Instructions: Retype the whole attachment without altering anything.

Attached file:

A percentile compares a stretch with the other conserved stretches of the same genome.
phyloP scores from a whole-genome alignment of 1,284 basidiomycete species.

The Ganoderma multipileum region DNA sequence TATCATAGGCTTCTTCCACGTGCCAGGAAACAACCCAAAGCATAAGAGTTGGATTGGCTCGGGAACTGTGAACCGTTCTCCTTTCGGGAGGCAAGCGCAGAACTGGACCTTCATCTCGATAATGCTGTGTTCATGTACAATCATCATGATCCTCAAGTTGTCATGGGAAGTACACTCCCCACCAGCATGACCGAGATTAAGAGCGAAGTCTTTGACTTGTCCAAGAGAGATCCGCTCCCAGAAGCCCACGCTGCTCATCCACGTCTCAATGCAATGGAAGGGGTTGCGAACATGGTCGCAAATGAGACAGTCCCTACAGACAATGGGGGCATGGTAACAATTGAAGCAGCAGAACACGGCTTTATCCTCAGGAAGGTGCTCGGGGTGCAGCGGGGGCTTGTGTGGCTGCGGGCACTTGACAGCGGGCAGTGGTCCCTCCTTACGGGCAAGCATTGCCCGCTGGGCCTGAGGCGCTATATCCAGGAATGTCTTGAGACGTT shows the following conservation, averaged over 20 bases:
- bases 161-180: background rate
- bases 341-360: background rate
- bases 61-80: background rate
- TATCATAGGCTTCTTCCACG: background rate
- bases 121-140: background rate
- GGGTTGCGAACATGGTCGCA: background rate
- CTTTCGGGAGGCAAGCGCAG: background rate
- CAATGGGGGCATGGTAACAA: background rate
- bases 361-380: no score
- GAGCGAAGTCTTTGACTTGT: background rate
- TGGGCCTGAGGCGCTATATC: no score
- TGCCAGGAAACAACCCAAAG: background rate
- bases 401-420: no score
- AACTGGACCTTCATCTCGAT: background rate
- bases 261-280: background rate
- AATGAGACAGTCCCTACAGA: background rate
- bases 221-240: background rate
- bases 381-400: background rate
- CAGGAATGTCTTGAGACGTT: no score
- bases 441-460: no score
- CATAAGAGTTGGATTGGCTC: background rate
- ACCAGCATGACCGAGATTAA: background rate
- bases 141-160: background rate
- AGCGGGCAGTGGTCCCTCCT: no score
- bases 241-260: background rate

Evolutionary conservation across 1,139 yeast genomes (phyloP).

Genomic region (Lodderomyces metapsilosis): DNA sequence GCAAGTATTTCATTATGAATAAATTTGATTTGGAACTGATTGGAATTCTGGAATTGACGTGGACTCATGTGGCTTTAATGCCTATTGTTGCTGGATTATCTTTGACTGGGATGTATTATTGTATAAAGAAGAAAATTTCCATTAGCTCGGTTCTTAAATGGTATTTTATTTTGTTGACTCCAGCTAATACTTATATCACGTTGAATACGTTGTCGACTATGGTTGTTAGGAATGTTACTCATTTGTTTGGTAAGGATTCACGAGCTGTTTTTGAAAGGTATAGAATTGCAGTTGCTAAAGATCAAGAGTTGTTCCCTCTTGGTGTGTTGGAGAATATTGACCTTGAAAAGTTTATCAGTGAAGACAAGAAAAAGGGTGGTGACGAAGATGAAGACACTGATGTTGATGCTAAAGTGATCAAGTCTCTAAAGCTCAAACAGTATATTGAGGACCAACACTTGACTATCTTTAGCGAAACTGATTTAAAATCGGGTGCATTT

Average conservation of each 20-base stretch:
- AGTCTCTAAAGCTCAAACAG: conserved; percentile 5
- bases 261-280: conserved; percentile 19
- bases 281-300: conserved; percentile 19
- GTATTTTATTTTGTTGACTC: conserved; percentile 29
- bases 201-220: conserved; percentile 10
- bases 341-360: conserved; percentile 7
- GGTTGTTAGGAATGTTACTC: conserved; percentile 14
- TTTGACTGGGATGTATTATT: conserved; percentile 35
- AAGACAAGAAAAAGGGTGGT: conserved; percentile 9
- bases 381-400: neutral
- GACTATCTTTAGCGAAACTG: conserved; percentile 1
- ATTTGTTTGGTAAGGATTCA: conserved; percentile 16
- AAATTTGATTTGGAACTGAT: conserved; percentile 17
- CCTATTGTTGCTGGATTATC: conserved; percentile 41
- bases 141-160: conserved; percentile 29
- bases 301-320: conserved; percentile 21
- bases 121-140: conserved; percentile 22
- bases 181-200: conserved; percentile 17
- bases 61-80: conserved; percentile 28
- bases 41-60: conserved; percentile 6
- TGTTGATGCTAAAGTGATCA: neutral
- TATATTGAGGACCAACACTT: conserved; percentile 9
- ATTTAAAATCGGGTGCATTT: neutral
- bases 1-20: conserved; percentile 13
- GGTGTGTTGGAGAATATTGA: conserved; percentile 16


A percentile compares a stretch with the other conserved stretches of the same genome.
phyloP scores from a whole-genome alignment of 1,284 basidiomycete species.

The Ganoderma multipileum region DNA sequence TATCATAGGCTTCTTCCACGTGCCAGGAAACAACCCAAAGCATAAGAGTTGGATTGGCTCGGGAACTGTGAACCGTTCTCCTTTCGGGAGGCAAGCGCAGAACTGGACCTTCATCTCGATAATGCTGTGTTCATGTACAATCATCATGATCCTCAAGTTGTCATGGGAAGTACACTCCCCACCAGCATGACCGAGATTAAGAGCGAAGTCTTTGACTTGTCCAAGAGAGATCCGCTCCCAGAAGCCCACGCTGCTCATCCACGTCTCAATGCAATGGAAGGGGTTGCGAACATGGTCGCAAATGAGACAGTCCCTACAGACAATGGGGGCATGGTAACAATTGAAGCAGCAGAACACGGCTTTATCCTCAGGAAGGTGCTCGGGGTGCAGCGGGGGCTTGTGTGGCTGCGGGCACTTGACAGCGGGCAGTGGTCCCTCCTTACGGGCAAGCATTGCCCGCTGGGCCTGAGGCGCTATATCCAGGAATGTCTTGAGACGTT shows the following conservation, averaged over 20 bases:
- bases 161-180: background rate
- bases 341-360: background rate
- bases 61-80: background rate
- TATCATAGGCTTCTTCCACG: background rate
- bases 121-140: background rate
- GGGTTGCGAACATGGTCGCA: background rate
- CTTTCGGGAGGCAAGCGCAG: background rate
- CAATGGGGGCATGGTAACAA: background rate
- bases 361-380: no score
- GAGCGAAGTCTTTGACTTGT: background rate
- TGGGCCTGAGGCGCTATATC: no score
- TGCCAGGAAACAACCCAAAG: background rate
- bases 401-420: no score
- AACTGGACCTTCATCTCGAT: background rate
- bases 261-280: background rate
- AATGAGACAGTCCCTACAGA: background rate
- bases 221-240: background rate
- bases 381-400: background rate
- CAGGAATGTCTTGAGACGTT: no score
- bases 441-460: no score
- CATAAGAGTTGGATTGGCTC: background rate
- ACCAGCATGACCGAGATTAA: background rate
- bases 141-160: background rate
- AGCGGGCAGTGGTCCCTCCT: no score
- bases 241-260: background rate

Evolutionary conservation across 1,139 yeast genomes (phyloP).

Genomic region (Lodderomyces metapsilosis): DNA sequence GCAAGTATTTCATTATGAATAAATTTGATTTGGAACTGATTGGAATTCTGGAATTGACGTGGACTCATGTGGCTTTAATGCCTATTGTTGCTGGATTATCTTTGACTGGGATGTATTATTGTATAAAGAAGAAAATTTCCATTAGCTCGGTTCTTAAATGGTATTTTATTTTGTTGACTCCAGCTAATACTTATATCACGTTGAATACGTTGTCGACTATGGTTGTTAGGAATGTTACTCATTTGTTTGGTAAGGATTCACGAGCTGTTTTTGAAAGGTATAGAATTGCAGTTGCTAAAGATCAAGAGTTGTTCCCTCTTGGTGTGTTGGAGAATATTGACCTTGAAAAGTTTATCAGTGAAGACAAGAAAAAGGGTGGTGACGAAGATGAAGACACTGATGTTGATGCTAAAGTGATCAAGTCTCTAAAGCTCAAACAGTATATTGAGGACCAACACTTGACTATCTTTAGCGAAACTGATTTAAAATCGGGTGCATTT

Average conservation of each 20-base stretch:
- AGTCTCTAAAGCTCAAACAG: conserved; percentile 5
- bases 261-280: conserved; percentile 19
- bases 281-300: conserved; percentile 19
- GTATTTTATTTTGTTGACTC: conserved; percentile 29
- bases 201-220: conserved; percentile 10
- bases 341-360: conserved; percentile 7
- GGTTGTTAGGAATGTTACTC: conserved; percentile 14
- TTTGACTGGGATGTATTATT: conserved; percentile 35
- AAGACAAGAAAAAGGGTGGT: conserved; percentile 9
- bases 381-400: neutral
- GACTATCTTTAGCGAAACTG: conserved; percentile 1
- ATTTGTTTGGTAAGGATTCA: conserved; percentile 16
- AAATTTGATTTGGAACTGAT: conserved; percentile 17
- CCTATTGTTGCTGGATTATC: conserved; percentile 41
- bases 141-160: conserved; percentile 29
- bases 301-320: conserved; percentile 21
- bases 121-140: conserved; percentile 22
- bases 181-200: conserved; percentile 17
- bases 61-80: conserved; percentile 28
- bases 41-60: conserved; percentile 6
- TGTTGATGCTAAAGTGATCA: neutral
- TATATTGAGGACCAACACTT: conserved; percentile 9
- ATTTAAAATCGGGTGCATTT: neutral
- bases 1-20: conserved; percentile 13
- GGTGTGTTGGAGAATATTGA: conserved; percentile 16